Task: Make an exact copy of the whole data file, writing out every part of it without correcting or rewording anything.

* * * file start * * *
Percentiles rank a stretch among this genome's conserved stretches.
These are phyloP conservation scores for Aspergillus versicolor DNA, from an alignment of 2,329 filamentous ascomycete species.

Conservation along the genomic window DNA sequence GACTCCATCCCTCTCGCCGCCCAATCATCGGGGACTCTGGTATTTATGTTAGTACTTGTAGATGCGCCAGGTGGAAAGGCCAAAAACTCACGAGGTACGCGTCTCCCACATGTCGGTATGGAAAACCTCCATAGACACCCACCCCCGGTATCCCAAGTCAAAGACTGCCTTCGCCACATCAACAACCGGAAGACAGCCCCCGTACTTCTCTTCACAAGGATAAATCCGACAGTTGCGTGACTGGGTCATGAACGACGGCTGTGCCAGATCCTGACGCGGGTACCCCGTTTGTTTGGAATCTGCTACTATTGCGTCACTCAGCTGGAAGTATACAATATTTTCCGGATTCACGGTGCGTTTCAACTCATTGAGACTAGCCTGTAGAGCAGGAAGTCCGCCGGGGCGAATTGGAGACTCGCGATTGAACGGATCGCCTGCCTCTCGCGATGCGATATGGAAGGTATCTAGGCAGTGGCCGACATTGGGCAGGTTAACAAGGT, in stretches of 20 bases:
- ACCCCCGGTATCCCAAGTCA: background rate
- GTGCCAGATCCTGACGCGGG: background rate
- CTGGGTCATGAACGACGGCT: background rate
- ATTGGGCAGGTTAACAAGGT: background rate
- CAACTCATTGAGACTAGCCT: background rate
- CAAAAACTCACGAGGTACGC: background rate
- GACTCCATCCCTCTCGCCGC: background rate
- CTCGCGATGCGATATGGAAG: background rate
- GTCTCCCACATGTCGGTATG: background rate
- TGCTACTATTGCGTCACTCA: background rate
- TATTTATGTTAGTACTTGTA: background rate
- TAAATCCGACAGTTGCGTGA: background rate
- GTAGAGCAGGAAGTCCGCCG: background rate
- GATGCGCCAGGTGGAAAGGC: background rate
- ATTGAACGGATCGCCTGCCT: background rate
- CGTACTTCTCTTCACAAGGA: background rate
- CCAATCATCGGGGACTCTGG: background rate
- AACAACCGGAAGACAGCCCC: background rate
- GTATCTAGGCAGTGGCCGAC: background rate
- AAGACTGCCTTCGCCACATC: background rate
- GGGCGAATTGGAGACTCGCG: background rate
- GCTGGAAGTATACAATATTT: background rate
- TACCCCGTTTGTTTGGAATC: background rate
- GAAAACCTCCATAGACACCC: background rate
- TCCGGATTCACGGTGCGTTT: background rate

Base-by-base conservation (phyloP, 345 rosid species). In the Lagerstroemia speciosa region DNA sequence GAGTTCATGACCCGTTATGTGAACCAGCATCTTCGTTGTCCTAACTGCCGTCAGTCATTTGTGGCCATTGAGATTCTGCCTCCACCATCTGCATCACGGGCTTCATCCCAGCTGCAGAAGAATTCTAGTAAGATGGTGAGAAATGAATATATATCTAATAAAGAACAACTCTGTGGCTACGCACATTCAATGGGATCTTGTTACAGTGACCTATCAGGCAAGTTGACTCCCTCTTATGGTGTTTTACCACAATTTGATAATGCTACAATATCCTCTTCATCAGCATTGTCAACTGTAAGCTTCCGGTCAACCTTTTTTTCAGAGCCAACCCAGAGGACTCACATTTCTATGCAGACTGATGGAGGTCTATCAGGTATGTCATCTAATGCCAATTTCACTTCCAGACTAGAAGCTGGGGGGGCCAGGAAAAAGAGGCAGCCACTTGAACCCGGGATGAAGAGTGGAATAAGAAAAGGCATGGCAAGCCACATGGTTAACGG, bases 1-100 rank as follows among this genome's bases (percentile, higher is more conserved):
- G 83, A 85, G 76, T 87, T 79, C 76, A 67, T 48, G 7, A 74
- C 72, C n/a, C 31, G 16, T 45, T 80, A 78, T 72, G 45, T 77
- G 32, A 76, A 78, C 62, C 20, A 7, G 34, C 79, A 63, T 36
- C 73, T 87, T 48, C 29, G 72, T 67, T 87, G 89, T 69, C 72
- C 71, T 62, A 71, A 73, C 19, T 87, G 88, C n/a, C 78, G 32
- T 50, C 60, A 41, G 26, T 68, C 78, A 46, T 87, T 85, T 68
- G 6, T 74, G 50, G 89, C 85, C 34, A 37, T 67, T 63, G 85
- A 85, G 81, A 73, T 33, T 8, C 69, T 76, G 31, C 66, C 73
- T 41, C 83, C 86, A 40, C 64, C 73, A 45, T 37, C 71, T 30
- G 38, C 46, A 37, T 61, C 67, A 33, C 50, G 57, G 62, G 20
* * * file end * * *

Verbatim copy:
Percentiles rank a stretch among this genome's conserved stretches.
These are phyloP conservation scores for Aspergillus versicolor DNA, from an alignment of 2,329 filamentous ascomycete species.

Conservation along the genomic window DNA sequence GACTCCATCCCTCTCGCCGCCCAATCATCGGGGACTCTGGTATTTATGTTAGTACTTGTAGATGCGCCAGGTGGAAAGGCCAAAAACTCACGAGGTACGCGTCTCCCACATGTCGGTATGGAAAACCTCCATAGACACCCACCCCCGGTATCCCAAGTCAAAGACTGCCTTCGCCACATCAACAACCGGAAGACAGCCCCCGTACTTCTCTTCACAAGGATAAATCCGACAGTTGCGTGACTGGGTCATGAACGACGGCTGTGCCAGATCCTGACGCGGGTACCCCGTTTGTTTGGAATCTGCTACTATTGCGTCACTCAGCTGGAAGTATACAATATTTTCCGGATTCACGGTGCGTTTCAACTCATTGAGACTAGCCTGTAGAGCAGGAAGTCCGCCGGGGCGAATTGGAGACTCGCGATTGAACGGATCGCCTGCCTCTCGCGATGCGATATGGAAGGTATCTAGGCAGTGGCCGACATTGGGCAGGTTAACAAGGT, in stretches of 20 bases:
- ACCCCCGGTATCCCAAGTCA: background rate
- GTGCCAGATCCTGACGCGGG: background rate
- CTGGGTCATGAACGACGGCT: background rate
- ATTGGGCAGGTTAACAAGGT: background rate
- CAACTCATTGAGACTAGCCT: background rate
- CAAAAACTCACGAGGTACGC: background rate
- GACTCCATCCCTCTCGCCGC: background rate
- CTCGCGATGCGATATGGAAG: background rate
- GTCTCCCACATGTCGGTATG: background rate
- TGCTACTATTGCGTCACTCA: background rate
- TATTTATGTTAGTACTTGTA: background rate
- TAAATCCGACAGTTGCGTGA: background rate
- GTAGAGCAGGAAGTCCGCCG: background rate
- GATGCGCCAGGTGGAAAGGC: background rate
- ATTGAACGGATCGCCTGCCT: background rate
- CGTACTTCTCTTCACAAGGA: background rate
- CCAATCATCGGGGACTCTGG: background rate
- AACAACCGGAAGACAGCCCC: background rate
- GTATCTAGGCAGTGGCCGAC: background rate
- AAGACTGCCTTCGCCACATC: background rate
- GGGCGAATTGGAGACTCGCG: background rate
- GCTGGAAGTATACAATATTT: background rate
- TACCCCGTTTGTTTGGAATC: background rate
- GAAAACCTCCATAGACACCC: background rate
- TCCGGATTCACGGTGCGTTT: background rate

Base-by-base conservation (phyloP, 345 rosid species). In the Lagerstroemia speciosa region DNA sequence GAGTTCATGACCCGTTATGTGAACCAGCATCTTCGTTGTCCTAACTGCCGTCAGTCATTTGTGGCCATTGAGATTCTGCCTCCACCATCTGCATCACGGGCTTCATCCCAGCTGCAGAAGAATTCTAGTAAGATGGTGAGAAATGAATATATATCTAATAAAGAACAACTCTGTGGCTACGCACATTCAATGGGATCTTGTTACAGTGACCTATCAGGCAAGTTGACTCCCTCTTATGGTGTTTTACCACAATTTGATAATGCTACAATATCCTCTTCATCAGCATTGTCAACTGTAAGCTTCCGGTCAACCTTTTTTTCAGAGCCAACCCAGAGGACTCACATTTCTATGCAGACTGATGGAGGTCTATCAGGTATGTCATCTAATGCCAATTTCACTTCCAGACTAGAAGCTGGGGGGGCCAGGAAAAAGAGGCAGCCACTTGAACCCGGGATGAAGAGTGGAATAAGAAAAGGCATGGCAAGCCACATGGTTAACGG, bases 1-100 rank as follows among this genome's bases (percentile, higher is more conserved):
- G 83, A 85, G 76, T 87, T 79, C 76, A 67, T 48, G 7, A 74
- C 72, C n/a, C 31, G 16, T 45, T 80, A 78, T 72, G 45, T 77
- G 32, A 76, A 78, C 62, C 20, A 7, G 34, C 79, A 63, T 36
- C 73, T 87, T 48, C 29, G 72, T 67, T 87, G 89, T 69, C 72
- C 71, T 62, A 71, A 73, C 19, T 87, G 88, C n/a, C 78, G 32
- T 50, C 60, A 41, G 26, T 68, C 78, A 46, T 87, T 85, T 68
- G 6, T 74, G 50, G 89, C 85, C 34, A 37, T 67, T 63, G 85
- A 85, G 81, A 73, T 33, T 8, C 69, T 76, G 31, C 66, C 73
- T 41, C 83, C 86, A 40, C 64, C 73, A 45, T 37, C 71, T 30
- G 38, C 46, A 37, T 61, C 67, A 33, C 50, G 57, G 62, G 20